When I was diagnosed, I knew I needed to have 16 infusions of chemotherapy drugs over 5 months. What I didn’t know was how many more times my veins would be accessed for blood draws (minimum once a week) and hydration (16 additional IVs). Throw in my known surgery and I was at over 50 vein punctures. I was someone who DID NOT like needles, but I got over my fear quite quickly and truthfully it was much easier than I thought.
As I got close to the end of my chemo regimen, the nurses started to have trouble finding veins that worked. They either had to try new locations or attempt several times before a successful line was established. Apparently, chemo is very taxing on your veins. Combine that with the scar tissue from the IV needles and they were done being poked. On treatment days or doctors visits I didn’t have concern about the side effects or conversations, I fretted about the IVs. They became a source of anxiety for me. Will they be able to get me on the first try? Will they have to “dig” around? Will my vein collapse after they’re in? Are they going to use a new location? Will I have to reschedule this chemo treatment because it's taking too long to find a good vein? I remember on my last day of chemo I texted my sister “they got in!” which meant I was actually going to finish chemo today. (FYI – I learned that a “kiddie needle” in the hand is quick and easy.)
Looking back, I don’t remember having a conversation about a port, which is a small device placed under your skin usually in your chest to draw blood and give IV treatments. This provides simple, easy access instead of a fresh IV every time. My cancer was growing so rapidly my doctor wanted to start treatment ASAP. Scheduling a port surgery would obviously delay that start. If I had only had that initial treatment, I think not having a port would have been the right call for me. Fast forward a few months and I needed to have my toe amputated for a different cancer. (I know you are probably thinking “poor you! Another cancer?!” but that cancer actually saved my life). My doctor was able to write me a prescription for an immunotherapy treatment that was in the trial stage for my initial, and much more threatening, cancer. The fly in the ointment? I was going to get infusions every three weeks for two years. Which mean lots and lots of IVs. Now, a port was necessary as my veins were done.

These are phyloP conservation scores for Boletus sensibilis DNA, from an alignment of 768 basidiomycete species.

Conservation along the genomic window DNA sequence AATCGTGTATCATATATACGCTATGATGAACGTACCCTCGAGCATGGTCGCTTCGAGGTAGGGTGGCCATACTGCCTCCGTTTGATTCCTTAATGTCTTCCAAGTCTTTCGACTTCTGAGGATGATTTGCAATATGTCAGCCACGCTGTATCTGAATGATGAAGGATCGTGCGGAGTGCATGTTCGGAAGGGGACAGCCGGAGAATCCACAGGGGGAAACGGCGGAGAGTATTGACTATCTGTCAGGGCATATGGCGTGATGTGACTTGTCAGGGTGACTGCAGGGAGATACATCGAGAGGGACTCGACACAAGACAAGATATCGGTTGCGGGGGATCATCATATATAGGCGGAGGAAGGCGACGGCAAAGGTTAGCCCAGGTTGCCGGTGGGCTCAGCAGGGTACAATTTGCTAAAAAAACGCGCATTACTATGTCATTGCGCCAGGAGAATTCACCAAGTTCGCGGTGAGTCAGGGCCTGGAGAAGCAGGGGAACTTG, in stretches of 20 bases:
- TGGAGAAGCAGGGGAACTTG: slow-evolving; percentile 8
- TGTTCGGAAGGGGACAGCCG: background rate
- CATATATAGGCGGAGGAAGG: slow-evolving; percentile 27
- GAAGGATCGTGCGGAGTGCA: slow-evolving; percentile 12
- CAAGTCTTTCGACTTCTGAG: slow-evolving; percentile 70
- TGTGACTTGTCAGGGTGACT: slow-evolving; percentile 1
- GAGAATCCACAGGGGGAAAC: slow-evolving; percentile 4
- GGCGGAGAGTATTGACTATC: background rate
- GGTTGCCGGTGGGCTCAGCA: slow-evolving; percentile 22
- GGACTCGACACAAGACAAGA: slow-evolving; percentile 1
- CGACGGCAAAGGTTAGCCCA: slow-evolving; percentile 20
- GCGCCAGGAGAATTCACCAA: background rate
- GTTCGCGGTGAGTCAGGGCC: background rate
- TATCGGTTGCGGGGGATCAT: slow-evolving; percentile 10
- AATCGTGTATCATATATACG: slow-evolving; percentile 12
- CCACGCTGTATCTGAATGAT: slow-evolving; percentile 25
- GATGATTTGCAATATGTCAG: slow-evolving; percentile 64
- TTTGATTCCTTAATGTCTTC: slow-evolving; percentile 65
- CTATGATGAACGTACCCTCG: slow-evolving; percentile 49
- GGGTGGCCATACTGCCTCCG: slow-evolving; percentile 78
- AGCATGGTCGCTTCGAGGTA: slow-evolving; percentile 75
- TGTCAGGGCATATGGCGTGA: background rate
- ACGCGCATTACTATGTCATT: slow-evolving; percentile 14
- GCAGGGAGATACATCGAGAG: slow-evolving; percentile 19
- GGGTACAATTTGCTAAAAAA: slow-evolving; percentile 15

Luckily, I was able to combine my amputation with the port implantation and in one 40-minute procedure it was all done. I’ll be honest, my mastectomy didn’t faze me. I was surprised at how little discomfort I felt. I was on a plane 48 hours later. My port, that was a different story….
Maybe I had unrealistic expectations, but my port hurt! It was sensitive, throbbing and uncomfortable. Right after surgery I was in bed reading my phone and I accidentally dropped it on my port incision. It was the most painful part of my cancer journey. I am embarrassed typing that, but it’s true. I took pain meds - and I never take pain meds. A few days later I was still sore. I would guess two weeks, maybe a month went by before I felt normal again. My port and I were off to a bumpy start.
Heading to my first infusion post-port I was tense. If the port itself hurt, how will it be when they access it? My fears were all for not. I hardly felt the prick! It was so easy and painless I immediately changed my port-hating tune. My port was my new best friend. Yes, I have a small circle of three bumps that poke out under my collarbone, but I hardly notice it (try to find it in my picture!). The best part? When I go for hydration, a blood draw, treatment or surgery I know it’s a one and done - the port is a sure thing. Easy access!
For a few tips, tricks and what to ask your doctor before you get your port click here.